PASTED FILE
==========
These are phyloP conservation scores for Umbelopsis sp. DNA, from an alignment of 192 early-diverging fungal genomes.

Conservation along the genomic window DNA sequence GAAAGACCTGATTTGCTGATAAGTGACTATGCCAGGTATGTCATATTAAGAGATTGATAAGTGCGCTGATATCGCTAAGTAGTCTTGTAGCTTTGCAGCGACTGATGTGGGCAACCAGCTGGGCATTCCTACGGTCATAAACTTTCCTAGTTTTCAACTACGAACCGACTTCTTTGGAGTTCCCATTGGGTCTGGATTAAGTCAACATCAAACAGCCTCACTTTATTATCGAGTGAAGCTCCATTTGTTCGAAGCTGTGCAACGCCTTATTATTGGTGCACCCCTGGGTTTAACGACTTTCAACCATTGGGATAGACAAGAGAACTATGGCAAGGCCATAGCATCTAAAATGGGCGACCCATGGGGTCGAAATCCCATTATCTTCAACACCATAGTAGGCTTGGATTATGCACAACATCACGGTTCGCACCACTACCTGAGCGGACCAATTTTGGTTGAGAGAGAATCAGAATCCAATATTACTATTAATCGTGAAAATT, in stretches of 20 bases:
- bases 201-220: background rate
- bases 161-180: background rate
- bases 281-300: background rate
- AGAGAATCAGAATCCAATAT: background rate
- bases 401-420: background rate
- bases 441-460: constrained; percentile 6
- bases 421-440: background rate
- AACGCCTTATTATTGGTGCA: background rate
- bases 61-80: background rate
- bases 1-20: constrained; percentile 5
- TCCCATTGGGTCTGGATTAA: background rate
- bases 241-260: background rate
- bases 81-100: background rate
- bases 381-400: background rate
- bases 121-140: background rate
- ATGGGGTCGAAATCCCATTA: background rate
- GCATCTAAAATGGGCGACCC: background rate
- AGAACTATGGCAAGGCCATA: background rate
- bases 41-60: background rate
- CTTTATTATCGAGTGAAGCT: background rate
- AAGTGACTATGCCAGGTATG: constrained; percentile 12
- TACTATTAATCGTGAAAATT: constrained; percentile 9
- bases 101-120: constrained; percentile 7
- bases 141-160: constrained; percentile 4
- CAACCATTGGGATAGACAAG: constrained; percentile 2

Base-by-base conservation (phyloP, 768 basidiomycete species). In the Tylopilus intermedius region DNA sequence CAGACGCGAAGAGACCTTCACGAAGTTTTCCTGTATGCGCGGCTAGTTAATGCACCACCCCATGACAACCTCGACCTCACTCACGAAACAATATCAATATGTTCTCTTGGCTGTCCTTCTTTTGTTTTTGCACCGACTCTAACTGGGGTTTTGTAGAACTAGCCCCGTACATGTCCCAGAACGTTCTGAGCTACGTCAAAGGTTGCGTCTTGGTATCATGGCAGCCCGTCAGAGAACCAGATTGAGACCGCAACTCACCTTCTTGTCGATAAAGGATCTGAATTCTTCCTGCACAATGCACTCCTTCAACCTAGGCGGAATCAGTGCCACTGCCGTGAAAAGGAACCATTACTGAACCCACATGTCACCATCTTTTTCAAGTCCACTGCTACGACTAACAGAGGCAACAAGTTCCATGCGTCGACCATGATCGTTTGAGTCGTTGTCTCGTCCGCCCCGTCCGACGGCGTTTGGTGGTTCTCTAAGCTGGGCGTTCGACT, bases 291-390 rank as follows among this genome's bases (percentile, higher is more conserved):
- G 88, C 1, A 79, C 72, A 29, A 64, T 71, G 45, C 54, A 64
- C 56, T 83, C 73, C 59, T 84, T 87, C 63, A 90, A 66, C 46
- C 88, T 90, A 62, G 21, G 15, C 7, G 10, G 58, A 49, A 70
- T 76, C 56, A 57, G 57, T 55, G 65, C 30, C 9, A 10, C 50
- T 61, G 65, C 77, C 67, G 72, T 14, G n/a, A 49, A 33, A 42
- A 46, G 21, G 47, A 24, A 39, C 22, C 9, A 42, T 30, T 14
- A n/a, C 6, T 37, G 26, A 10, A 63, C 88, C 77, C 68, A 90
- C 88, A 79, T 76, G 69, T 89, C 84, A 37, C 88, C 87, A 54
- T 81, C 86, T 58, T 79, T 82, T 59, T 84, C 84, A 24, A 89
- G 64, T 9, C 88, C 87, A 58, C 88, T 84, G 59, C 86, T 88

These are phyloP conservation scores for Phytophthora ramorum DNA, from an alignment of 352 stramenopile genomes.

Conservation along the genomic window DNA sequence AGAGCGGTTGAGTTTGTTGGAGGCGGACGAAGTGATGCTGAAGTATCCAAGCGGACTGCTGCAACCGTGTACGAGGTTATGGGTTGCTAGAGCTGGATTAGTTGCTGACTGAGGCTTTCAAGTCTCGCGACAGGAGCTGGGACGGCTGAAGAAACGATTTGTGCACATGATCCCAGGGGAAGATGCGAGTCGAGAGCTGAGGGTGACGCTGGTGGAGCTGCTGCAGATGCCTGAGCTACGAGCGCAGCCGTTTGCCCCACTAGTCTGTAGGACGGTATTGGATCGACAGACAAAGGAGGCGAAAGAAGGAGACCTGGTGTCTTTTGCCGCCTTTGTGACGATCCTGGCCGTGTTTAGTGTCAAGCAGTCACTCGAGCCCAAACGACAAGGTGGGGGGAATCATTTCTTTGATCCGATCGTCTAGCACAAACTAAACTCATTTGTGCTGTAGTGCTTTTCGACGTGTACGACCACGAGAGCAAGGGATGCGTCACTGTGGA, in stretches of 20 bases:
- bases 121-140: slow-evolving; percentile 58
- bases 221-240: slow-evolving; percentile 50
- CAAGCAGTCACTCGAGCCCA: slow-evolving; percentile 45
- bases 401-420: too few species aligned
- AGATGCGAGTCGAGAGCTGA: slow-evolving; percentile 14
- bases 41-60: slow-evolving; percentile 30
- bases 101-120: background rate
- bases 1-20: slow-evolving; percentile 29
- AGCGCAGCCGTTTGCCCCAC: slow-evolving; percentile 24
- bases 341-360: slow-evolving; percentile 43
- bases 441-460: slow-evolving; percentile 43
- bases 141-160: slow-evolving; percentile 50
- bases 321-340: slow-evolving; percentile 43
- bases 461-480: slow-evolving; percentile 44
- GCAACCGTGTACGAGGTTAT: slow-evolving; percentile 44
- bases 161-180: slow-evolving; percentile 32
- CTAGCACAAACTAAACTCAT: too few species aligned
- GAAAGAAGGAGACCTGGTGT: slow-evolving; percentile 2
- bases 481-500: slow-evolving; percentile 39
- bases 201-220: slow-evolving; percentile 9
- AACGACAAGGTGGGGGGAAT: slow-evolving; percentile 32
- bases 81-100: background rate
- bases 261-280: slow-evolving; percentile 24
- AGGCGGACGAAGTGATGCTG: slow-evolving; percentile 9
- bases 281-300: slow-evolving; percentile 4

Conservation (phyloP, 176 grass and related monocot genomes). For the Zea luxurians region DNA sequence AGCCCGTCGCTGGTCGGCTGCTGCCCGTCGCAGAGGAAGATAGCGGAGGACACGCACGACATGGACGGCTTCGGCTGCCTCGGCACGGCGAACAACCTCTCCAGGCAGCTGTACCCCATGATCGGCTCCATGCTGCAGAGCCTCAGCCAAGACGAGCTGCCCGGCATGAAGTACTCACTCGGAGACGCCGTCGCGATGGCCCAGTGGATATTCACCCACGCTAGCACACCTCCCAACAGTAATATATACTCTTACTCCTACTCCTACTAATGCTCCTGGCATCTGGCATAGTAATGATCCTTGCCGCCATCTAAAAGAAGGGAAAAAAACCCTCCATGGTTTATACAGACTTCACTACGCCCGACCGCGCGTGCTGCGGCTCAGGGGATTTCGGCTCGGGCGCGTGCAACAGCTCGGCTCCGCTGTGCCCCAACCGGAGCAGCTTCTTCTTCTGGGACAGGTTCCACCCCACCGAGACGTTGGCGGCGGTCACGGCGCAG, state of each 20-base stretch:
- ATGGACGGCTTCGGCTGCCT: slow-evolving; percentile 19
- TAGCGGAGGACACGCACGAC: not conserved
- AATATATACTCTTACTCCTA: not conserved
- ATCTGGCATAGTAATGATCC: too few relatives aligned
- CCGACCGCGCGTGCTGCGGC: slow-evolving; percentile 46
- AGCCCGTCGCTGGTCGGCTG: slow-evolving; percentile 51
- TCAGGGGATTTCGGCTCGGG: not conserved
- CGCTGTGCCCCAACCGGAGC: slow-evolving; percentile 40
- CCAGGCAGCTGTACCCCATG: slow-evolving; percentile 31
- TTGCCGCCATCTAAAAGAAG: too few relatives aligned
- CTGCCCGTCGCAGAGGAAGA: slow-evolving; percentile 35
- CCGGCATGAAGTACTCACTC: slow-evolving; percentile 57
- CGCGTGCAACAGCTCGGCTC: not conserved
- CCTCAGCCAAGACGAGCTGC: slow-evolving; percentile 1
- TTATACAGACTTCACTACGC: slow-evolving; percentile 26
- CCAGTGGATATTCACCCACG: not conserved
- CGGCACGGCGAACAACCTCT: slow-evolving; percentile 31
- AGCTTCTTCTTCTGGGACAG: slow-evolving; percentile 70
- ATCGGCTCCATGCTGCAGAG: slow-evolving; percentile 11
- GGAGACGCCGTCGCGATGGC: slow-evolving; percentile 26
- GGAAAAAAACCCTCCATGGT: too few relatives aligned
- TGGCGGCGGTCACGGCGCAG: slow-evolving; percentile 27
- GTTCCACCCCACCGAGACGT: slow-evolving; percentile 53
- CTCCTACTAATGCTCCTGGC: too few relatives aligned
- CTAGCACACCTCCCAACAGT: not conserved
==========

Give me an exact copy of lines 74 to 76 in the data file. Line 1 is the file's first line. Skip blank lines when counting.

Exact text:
- CGCTGTGCCCCAACCGGAGC: slow-evolving; percentile 40
- CCAGGCAGCTGTACCCCATG: slow-evolving; percentile 31
- TTGCCGCCATCTAAAAGAAG: too few relatives aligned